MatTek is presenting at the 2017 AAPS Annual Meeting and Exposition

Posted on November 10, 2017 |
Categories Uncategorized, Meetings, Posters

 

Dr. Seyoum Ayehunie will be the presenting author for three abstracts submitted to the 2017 American Association of Pharmaceutical Scientists Annual Meeting and Exposition in San Diego, CA. The meeting will take place at the San Diego Convention Center November 12-15, 2017. 

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Poster Forum 7 – Monday 11/13 2:00 PM – 3:00 PM

M6101 – Reproducibility of Three Dimensional Small Intestinal Tissue Model for Drug Permeability and Drug-Drug Interaction Studies

Authors: Seyoum Ayehunie1, Zachary Stevens1, Timothy Landry1, Ezhilarasi Perumal2, Giovanni Pauletti2, Alex Armento1, Mitchell Klausner1, and Patrick Hayden1. 1MatTek Corporation, Ashland, MA and 2University of Cincinnati, Academic Health Center, Cincinnati, OH.

Abstract: The purpose of this study is to evaluate the lot-to-lot reproducibility of a biologically relevant organotypic small intestinal (SMI) tissue model to predict intestinal drug permeation/bioavailability of orally administered drugs. A 96-well format primary human cell-based full-thickness small intestinal (SMI) 3D tissue model that recapitulate in vivo counterpart phenotypically, structurally and functionally will be a relevant testing model for high throughput therapeutic drug screening and drug-drug interaction studies. Currently used cell-line based assays are not physiological and do not mimic the in vivo microenvironment.

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M6102 – Detecting GI Toxicity Earlier Than in Dog: Developing the First In Vitro Assay to Predict Clinical Diarrhea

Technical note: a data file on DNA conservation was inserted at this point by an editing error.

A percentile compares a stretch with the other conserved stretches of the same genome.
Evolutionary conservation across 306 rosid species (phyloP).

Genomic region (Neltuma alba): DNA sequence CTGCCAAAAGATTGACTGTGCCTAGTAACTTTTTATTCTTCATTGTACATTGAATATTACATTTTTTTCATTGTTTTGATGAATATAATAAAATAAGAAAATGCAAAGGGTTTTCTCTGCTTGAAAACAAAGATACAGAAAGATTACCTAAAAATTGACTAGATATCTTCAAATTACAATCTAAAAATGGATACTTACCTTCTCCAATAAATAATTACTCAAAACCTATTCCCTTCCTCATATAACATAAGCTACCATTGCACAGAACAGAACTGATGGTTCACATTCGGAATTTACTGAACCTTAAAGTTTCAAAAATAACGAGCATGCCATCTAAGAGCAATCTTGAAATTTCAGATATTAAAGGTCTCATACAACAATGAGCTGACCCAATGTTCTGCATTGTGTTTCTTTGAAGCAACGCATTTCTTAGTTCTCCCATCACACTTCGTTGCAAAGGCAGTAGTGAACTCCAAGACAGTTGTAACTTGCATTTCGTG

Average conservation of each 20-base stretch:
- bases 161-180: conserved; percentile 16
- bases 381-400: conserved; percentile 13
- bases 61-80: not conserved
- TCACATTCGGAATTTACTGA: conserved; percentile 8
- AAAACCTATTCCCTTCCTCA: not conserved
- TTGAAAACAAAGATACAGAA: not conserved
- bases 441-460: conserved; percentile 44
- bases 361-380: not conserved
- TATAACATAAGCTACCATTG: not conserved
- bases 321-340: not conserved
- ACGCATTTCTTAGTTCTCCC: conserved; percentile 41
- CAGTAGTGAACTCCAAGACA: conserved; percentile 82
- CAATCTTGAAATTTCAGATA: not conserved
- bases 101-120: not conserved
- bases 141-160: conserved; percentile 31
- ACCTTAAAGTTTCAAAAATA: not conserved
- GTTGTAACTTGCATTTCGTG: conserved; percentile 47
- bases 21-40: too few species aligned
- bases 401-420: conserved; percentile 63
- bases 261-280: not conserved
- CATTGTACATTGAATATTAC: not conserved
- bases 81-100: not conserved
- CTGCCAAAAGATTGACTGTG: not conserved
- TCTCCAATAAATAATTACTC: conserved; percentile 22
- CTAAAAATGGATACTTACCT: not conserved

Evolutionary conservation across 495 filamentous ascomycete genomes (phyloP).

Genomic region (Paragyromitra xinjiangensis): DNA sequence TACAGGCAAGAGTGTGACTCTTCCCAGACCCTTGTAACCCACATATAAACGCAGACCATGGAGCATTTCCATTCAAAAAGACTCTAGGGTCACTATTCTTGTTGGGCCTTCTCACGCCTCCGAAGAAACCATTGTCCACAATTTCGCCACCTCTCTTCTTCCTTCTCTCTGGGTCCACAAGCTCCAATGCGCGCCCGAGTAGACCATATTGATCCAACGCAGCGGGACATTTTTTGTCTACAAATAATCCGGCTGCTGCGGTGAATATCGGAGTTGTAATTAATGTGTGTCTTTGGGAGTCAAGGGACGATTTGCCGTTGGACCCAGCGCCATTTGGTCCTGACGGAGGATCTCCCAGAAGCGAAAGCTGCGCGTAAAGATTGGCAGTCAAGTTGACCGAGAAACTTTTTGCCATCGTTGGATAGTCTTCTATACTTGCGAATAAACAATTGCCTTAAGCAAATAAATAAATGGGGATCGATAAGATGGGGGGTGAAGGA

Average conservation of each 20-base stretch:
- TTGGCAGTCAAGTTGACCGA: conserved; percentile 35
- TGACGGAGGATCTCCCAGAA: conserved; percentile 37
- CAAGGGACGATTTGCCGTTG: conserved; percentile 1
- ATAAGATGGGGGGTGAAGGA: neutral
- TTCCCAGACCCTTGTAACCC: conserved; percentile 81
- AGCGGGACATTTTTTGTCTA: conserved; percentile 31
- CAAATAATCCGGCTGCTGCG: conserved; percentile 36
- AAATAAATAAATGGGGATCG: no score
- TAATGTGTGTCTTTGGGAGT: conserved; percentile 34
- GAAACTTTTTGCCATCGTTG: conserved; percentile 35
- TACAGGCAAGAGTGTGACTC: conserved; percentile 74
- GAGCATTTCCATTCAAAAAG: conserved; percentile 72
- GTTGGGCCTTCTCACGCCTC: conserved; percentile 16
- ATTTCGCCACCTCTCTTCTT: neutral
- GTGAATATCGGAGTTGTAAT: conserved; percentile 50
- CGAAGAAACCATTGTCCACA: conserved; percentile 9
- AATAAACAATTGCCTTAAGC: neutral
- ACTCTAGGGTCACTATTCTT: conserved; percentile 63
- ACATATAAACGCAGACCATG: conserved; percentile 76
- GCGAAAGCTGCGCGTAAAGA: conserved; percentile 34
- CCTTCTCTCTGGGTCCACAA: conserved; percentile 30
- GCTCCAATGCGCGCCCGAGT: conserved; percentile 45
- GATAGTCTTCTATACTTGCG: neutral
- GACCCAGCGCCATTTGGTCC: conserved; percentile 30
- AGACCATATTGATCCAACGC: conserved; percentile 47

Authors: Seyoum Ayehunie1, Matt Peters2, Maria Hubinska1&3, Alex Armento1, James Lu2, Timothy Landry1, Pradeep Sharma2, Clay Scott2, Patrick Hayden1, Mitchell Klausner1. 1MatTek Corporation, Ashland MA, 2AstraZeneca, Waltham, MA, and 3MatTek In Vitro Laboratories, Bratislava, Slovakia.

Abstract: GI toxicity is a common adverse effect (AE) across therapy areas. For oncotherapeutics it can prevent efficacy as monotherapy and limits combination partners. There are no in vitro models that provide sufficiently predictive data to guide drug design or to drive in silico modeling of clinical dose scheduling. Preclinical testing in dog (but not rat) is highly predictive but throughput limits application during drug design. After exploring organoids, we focused on a 3D microtissue that replicates the structure of GI epithelium with villi comprised of mature enterocytes which are continually renewed from adult stem cells located in crypts. This jejunum microtissue demonstrated robust barrier function as measured by transepithelial electrical resistance. Since compromised barrier function is associated with diarrhea, we assessed predictivity using drugs with low (<3%) or high (>40%) incidence of clinical diarrhea. Testing under blinded conditions revealed excellent performance: 80% positive predictivity and 83% negative predictivity. Simcyp modeling is being used to match in vitro concentrations with clinical exposure at the enterocytes after oral dosing. The flexibility to re-read daily for >42 days is consistent with supporting dose schedule modeling for oncology drug combinations. By coupling clinical PK with human 3D GI microtissue, this predictive model should provide an engine for designing drugs and treatment plans with better therapeutic windows. Here, we develop a 3D human Intestinal tissue for GI toxicity that predicts clinical diarrhea with 82% accuracy.

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Poster Forum 5 – Tuesday 11/14 12:00 PM – 1:00 PM

T4033 – Hyperposmolal Vaginal Lubricant Formulations Markedly Increase Epithelial Damage in 3D Vaginal Epithelial Tissue Model

Authors: Seyoum Ayehunie1, Ying-Ying Wang2, Stephanie Bogojevic1, Tim Landry1, Richard A. Cone2. 1MatTek Corporation, Ashland, MA and 2Johns Hopkins University, Baltimore, MD.

Abstract:  The overall aim of this investigation was to use one of the best characterized in vitro vaginal tissue models to detect disruption of epithelial barrier functions caused by widely available lubricants following a single topical exposure as a function of their osmolality.

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